Linus Torvalds and Andrew Morton Release Final Linux Kernel 2.6.0 Production Version
New Linux kernel most stable new production release ever and promises to reshape computing industry with key new enterprise and desktop features
BEAVERTON, OR - December 18, 2003 - The Open Source Development Labs (OSDL), a global consortium of leading technology companies dedicated to accelerating the adoption of Linux, today announced that that Linus Torvalds and production kernel maintainer Andrew Morton have released the 2.6 Linux production kernel.
The new operating system software - available on the Web as source code at www.kernel.org or ftp.kernel.org - is a major release of a new Linux production kernel. The last time this happened was with the 2.4 version of the kernel, released in January 2001. Torvalds released the original Linux kernel in September 1991 as a student in Finland.
"With the new kernel, I think we're getting closer to Linux for everyone," Torvalds said. "I think this is the best yet and I had a lot of fun working on it. I want to thank all of the contributors who joined us."
Torvalds, a Lab Fellow at OSDL, will now hand off ongoing maintenance of the new 2.6 Linux production kernel to Andrew Morton, whose Linux development work is sponsored by OSDL. Torvalds, Morton and other key Linux developers are expected to start work in early 2004 on a new test and development Linux kernel to be called version 2.7.
The new Linux kernel has already received broad support from some of the world's leading technology companies, including Computer Associates, Dell, Fujitsu, HP, IBM, Intel, Mitsubishi Electric, Miracle Linux, MontaVista Software, NTT COMWARE, NEC, Novell, Red Hat, Sun Microsystems, SUSE and Turbolinux. http://www.osdl.org/newsroom/press_releases/2003/2003_12_18_beaverton_quotes.html .
With the new production Linux kernel, customers will see significant performance and reliability improvements in a wide range of computing uses for Linux, from embedded to desktop to data center and telecommunications applications. Improvements include scalability to 64-CPU systems and beyond, faster threading, added memory support, enhanced disk drive performance and storage access, broader embedded chip support, and bolstered desktop computer enhancements for plug and play, studio-quality sound, USB, firewire, and more.
"The new Linux kernel is an important milestone in the advance of Linux into mainstream computing," said Timothy Witham, OSDL Lab director. "The 2.6 kernel is a big step in giving Linux users a reliable, thoroughly-tested foundation for a new generation of applications and services that promise to change the computing landscape forever."
Considered by many experts to be the most stable initial Linux production kernel release ever, the 2.6 kernel has undergone extensive testing by OSDL and other industry experts. The Lab's Linux test infrastructure consists of OSDL's Scalable Test Platform (STP) and Patch Lifecycle Manager(PLM) systems, plus a compile regression test platform. The Lab publishes testing results online at http://www.osdl.org/projects/26lnxstblztn/results/.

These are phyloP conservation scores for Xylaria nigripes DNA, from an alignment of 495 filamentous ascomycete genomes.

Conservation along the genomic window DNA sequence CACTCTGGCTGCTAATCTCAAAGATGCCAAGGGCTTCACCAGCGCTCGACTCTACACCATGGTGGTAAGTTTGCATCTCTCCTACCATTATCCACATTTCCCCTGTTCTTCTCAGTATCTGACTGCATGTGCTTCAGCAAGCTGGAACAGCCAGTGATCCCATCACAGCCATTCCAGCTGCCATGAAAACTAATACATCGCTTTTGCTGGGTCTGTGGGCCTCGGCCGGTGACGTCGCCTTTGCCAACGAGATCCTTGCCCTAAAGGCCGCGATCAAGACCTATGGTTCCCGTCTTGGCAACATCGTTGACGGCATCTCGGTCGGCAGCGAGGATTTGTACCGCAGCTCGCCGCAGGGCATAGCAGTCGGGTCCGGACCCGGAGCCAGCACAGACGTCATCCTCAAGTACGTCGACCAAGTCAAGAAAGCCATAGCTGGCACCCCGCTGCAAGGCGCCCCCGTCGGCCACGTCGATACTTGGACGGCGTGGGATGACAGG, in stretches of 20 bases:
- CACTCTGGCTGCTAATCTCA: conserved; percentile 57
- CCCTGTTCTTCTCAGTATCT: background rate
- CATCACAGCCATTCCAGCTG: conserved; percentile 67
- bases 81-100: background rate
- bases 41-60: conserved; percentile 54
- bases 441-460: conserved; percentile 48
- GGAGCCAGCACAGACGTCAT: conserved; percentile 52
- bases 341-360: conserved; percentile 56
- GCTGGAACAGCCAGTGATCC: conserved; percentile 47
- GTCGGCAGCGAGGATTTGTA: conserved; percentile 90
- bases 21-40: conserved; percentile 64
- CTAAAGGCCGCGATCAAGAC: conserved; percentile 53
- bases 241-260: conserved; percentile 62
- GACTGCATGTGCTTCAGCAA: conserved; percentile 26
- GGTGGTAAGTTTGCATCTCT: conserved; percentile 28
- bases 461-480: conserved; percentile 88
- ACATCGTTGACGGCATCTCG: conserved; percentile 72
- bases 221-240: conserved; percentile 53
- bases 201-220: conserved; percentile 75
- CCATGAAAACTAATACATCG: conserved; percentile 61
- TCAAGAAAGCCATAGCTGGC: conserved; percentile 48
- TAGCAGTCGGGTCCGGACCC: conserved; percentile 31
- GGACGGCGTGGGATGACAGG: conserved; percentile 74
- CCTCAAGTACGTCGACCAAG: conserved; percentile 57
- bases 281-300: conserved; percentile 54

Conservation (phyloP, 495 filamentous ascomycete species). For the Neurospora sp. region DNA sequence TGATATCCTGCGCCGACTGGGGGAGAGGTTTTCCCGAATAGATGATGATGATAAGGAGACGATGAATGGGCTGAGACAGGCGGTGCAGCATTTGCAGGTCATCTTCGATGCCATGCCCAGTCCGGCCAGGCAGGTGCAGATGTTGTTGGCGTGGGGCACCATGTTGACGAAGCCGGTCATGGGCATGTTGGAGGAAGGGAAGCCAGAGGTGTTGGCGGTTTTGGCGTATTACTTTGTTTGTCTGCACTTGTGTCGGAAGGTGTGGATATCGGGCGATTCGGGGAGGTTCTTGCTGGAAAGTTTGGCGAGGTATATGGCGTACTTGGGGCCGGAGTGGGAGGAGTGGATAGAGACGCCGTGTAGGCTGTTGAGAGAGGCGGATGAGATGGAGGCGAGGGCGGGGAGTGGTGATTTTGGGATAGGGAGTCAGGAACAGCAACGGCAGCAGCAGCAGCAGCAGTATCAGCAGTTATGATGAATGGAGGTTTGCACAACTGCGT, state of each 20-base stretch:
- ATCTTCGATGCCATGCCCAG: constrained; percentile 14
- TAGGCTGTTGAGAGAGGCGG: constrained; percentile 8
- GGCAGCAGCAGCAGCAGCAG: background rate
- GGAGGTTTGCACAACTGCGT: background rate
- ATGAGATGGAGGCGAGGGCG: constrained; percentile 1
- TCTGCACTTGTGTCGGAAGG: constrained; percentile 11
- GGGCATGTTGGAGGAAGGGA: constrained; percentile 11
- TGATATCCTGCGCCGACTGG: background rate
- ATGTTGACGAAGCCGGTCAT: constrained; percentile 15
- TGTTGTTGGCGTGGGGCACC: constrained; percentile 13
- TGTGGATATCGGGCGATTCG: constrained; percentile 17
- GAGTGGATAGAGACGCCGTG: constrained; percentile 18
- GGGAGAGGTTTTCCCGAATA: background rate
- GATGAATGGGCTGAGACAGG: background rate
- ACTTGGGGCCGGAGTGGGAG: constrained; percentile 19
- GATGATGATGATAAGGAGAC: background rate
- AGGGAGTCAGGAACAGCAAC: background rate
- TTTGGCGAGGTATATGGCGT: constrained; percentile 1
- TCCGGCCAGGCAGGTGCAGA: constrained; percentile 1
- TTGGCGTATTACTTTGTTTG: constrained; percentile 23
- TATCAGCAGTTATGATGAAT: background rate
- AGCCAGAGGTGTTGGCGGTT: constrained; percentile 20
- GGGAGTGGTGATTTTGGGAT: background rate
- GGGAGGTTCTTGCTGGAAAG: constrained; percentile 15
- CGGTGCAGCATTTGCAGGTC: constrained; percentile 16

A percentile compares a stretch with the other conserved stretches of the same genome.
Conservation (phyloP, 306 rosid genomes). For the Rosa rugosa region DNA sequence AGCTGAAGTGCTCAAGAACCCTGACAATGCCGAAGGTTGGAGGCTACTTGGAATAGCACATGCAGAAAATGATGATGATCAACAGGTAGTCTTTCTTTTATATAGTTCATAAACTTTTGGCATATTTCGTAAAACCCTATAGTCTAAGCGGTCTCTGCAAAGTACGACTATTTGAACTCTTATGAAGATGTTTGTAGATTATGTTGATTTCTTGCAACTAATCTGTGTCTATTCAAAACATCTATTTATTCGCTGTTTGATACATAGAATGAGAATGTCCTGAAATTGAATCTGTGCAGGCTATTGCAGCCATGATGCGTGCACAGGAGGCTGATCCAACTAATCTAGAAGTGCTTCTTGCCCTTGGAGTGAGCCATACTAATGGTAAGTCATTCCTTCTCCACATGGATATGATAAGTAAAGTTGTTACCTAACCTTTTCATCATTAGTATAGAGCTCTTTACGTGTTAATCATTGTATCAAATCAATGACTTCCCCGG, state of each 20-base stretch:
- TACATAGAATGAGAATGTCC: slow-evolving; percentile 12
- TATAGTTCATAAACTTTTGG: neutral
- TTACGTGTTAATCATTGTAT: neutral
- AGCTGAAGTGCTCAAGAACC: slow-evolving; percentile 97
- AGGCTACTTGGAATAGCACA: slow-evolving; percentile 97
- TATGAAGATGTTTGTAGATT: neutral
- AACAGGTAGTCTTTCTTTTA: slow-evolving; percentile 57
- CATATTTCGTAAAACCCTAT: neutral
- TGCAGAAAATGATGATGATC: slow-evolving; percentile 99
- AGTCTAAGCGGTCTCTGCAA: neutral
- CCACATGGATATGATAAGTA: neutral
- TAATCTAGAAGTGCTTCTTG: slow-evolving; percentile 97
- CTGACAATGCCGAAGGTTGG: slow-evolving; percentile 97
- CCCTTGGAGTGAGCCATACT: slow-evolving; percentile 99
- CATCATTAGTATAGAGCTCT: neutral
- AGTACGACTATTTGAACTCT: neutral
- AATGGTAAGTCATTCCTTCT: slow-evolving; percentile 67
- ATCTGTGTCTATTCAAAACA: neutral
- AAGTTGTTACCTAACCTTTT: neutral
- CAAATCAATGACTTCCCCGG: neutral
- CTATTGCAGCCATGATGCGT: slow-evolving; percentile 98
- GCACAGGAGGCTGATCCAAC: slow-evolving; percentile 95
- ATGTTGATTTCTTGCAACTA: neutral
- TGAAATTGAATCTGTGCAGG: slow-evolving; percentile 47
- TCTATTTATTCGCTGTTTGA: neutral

In addition to a compilation of comprehensive kernel testing results, the Lab has also posted to its Web site information about the development of the new Linux kernel, including an illustration about how the kernel is created http://www.osdl.org/newsroom/graphics/linux_dev_process_final.png [ Image ], a timeline on the history of the linux kernel [ Image ] and a summary of the key features and functionality that have been added to the new 2.6.0 Linux kernel since the initial 2.4.0 kernel was released in 2001 Linux 2.6.0 What's new [ http://www.osdl.org/newsroom/press_releases/2003/2003_12_18_beaverton_2_6_new.htm ].
About The Open Source Development Lab (OSDL)
OSDL - home to Linus Torvalds, the creator of Linux - is dedicated to accelerating the growth and adoption of Linux in the enterprise. Founded in 2000 and supported by a global consortium of IT industry leaders, OSDL is a non-profit organization that provides state-of-the-art computing and test facilities in the United States and Japan available to developers around the world. OSDL members include Alcatel, Cisco, Computer Associates, Dell, Ericsson, Force Computers, Fujitsu, HP, Hitachi, IBM, Intel, Linuxcare, Miracle Linux Corporation, Mitsubishi Electric, MontaVista Software, NEC Corporation, Network Appliance, Nokia, Novell, NTT DATA INTELLILINK, Red Hat, Sun Microsystems, SUSE LINUX, TimeSys, Toshiba, Transmeta Corporation, Turbolinux, Ulticom, Unilever, VA Software and Wind River Systems. Visit OSDL on the Web at http://www.osdl.org/.
OSDL is a trademark of Open Source Development Labs, Inc. Linux is a trademark of Linus Torvalds. Third party marks and brands are the property of their respective holders.
Linux 2.6.0: What's New
The improvements and new features in the 2.6.0 kernel are too numerous to list completely in this short summary. But we thought this brief list would provide a useful overview.
Servers - Scalability
Desktop/Laptop - Responsiveness
Laptop Power Savings
File System Support
Embedded - Mainstream Linux Development
Some of the sources used to pull this summary together include, in no particular order: Joe Pranevich - Wonderful World of Linux 2.6; Dave Jones - What to Expect in Linux 2.5; Key Features in the Linux 2.6 Kernel Will Favor Enterprise - Linuxworld.com; Andrew Morton; http://www.lkml.org/ and http://www.kernel.org/; and several other kernel developers.